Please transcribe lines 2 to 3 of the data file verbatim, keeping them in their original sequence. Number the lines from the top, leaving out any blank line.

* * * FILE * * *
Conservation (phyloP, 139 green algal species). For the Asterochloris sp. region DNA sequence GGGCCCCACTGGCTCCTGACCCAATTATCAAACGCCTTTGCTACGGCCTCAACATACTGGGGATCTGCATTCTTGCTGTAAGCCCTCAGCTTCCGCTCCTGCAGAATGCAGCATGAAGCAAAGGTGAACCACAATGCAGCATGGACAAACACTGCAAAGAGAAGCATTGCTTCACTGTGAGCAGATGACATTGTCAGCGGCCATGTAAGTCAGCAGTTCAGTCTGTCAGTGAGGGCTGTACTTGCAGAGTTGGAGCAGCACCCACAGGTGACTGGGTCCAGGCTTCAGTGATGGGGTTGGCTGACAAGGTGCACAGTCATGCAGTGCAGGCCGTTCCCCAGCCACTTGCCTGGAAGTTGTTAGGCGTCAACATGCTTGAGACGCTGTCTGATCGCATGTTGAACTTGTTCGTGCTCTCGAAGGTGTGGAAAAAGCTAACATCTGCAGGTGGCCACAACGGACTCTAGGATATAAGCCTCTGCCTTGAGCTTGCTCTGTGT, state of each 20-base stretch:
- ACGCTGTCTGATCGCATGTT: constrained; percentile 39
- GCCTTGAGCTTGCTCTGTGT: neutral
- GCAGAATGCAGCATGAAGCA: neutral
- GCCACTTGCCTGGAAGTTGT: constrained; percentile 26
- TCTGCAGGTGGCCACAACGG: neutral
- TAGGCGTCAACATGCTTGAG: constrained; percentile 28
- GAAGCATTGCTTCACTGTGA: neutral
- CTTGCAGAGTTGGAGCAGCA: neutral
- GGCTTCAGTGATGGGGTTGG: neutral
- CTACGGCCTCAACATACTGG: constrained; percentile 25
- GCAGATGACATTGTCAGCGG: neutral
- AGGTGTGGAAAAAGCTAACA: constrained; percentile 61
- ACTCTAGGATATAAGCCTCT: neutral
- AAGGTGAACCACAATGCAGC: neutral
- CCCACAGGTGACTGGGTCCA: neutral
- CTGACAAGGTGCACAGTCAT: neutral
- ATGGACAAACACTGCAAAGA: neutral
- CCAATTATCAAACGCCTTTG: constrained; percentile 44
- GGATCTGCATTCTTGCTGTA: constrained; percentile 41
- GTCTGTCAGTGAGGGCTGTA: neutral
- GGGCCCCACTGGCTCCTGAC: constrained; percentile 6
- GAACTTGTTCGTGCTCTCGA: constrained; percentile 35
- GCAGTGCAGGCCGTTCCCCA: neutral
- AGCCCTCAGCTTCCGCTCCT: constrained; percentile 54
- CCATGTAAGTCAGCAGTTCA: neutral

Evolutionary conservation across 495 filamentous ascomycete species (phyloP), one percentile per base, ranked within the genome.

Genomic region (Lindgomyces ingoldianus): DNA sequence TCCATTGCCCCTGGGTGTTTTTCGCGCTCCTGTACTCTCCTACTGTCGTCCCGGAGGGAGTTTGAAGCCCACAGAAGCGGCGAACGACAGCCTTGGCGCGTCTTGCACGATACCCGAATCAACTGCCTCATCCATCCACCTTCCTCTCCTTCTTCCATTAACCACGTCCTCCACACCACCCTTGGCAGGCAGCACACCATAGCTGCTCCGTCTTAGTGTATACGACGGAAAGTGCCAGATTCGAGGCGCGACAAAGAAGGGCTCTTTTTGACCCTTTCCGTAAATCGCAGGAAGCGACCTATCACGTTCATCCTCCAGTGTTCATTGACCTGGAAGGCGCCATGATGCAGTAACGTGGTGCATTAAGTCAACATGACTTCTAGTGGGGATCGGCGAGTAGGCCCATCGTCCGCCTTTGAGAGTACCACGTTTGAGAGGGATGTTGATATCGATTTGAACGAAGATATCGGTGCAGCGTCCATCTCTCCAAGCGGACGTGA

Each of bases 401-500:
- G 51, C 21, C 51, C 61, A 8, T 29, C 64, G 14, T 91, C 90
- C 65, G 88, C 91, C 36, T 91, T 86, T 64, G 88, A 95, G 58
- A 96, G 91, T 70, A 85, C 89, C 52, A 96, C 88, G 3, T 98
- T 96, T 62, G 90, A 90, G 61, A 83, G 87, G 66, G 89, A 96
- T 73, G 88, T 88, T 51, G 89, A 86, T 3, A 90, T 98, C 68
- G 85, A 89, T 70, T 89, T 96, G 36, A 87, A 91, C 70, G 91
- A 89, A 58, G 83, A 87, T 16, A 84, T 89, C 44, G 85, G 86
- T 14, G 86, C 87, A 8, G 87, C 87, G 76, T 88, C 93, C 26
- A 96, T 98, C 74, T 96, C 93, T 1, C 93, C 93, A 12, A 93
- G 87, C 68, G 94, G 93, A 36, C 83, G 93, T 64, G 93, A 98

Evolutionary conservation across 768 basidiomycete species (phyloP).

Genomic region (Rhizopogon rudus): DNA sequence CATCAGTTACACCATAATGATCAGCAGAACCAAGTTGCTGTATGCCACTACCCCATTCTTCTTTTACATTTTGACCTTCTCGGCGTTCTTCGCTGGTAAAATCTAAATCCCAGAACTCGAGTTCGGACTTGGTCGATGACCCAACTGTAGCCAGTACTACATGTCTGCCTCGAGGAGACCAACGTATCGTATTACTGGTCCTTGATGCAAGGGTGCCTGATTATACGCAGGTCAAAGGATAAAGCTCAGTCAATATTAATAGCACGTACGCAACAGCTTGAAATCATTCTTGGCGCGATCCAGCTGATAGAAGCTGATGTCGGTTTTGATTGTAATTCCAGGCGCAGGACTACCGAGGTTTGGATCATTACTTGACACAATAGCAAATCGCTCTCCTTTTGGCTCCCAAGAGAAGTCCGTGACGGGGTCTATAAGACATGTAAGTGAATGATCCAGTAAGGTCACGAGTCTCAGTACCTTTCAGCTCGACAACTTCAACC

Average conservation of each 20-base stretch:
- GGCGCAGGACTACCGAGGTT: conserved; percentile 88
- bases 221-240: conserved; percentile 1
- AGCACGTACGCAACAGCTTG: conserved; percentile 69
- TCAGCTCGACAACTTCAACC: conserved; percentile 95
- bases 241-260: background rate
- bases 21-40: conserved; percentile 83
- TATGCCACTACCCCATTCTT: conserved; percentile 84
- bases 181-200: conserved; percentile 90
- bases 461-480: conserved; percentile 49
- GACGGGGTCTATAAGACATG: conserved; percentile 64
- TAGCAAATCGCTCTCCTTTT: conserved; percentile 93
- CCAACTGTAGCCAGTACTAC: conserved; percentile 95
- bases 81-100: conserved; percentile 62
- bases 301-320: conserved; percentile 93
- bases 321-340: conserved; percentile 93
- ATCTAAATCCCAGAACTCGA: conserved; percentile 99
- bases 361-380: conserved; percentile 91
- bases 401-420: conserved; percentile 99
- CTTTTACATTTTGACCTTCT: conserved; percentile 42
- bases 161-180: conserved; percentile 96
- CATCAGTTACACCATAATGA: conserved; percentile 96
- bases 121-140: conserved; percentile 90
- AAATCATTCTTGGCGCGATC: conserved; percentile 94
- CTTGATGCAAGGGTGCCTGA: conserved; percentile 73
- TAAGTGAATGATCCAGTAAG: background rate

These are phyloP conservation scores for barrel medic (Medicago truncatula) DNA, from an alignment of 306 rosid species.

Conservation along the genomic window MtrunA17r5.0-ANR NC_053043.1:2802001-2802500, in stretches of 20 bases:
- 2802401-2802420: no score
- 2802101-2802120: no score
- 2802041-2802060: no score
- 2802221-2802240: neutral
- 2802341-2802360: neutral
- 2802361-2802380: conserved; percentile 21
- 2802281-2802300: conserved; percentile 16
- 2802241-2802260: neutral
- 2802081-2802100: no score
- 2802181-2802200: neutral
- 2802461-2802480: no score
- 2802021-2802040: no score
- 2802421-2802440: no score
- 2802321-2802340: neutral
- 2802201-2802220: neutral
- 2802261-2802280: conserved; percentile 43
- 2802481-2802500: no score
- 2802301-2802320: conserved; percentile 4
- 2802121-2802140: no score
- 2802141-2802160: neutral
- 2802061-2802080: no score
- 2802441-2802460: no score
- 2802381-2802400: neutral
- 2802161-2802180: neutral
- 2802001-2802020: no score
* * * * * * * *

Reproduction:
- ACGCTGTCTGATCGCATGTT: constrained; percentile 39
- GCCTTGAGCTTGCTCTGTGT: neutral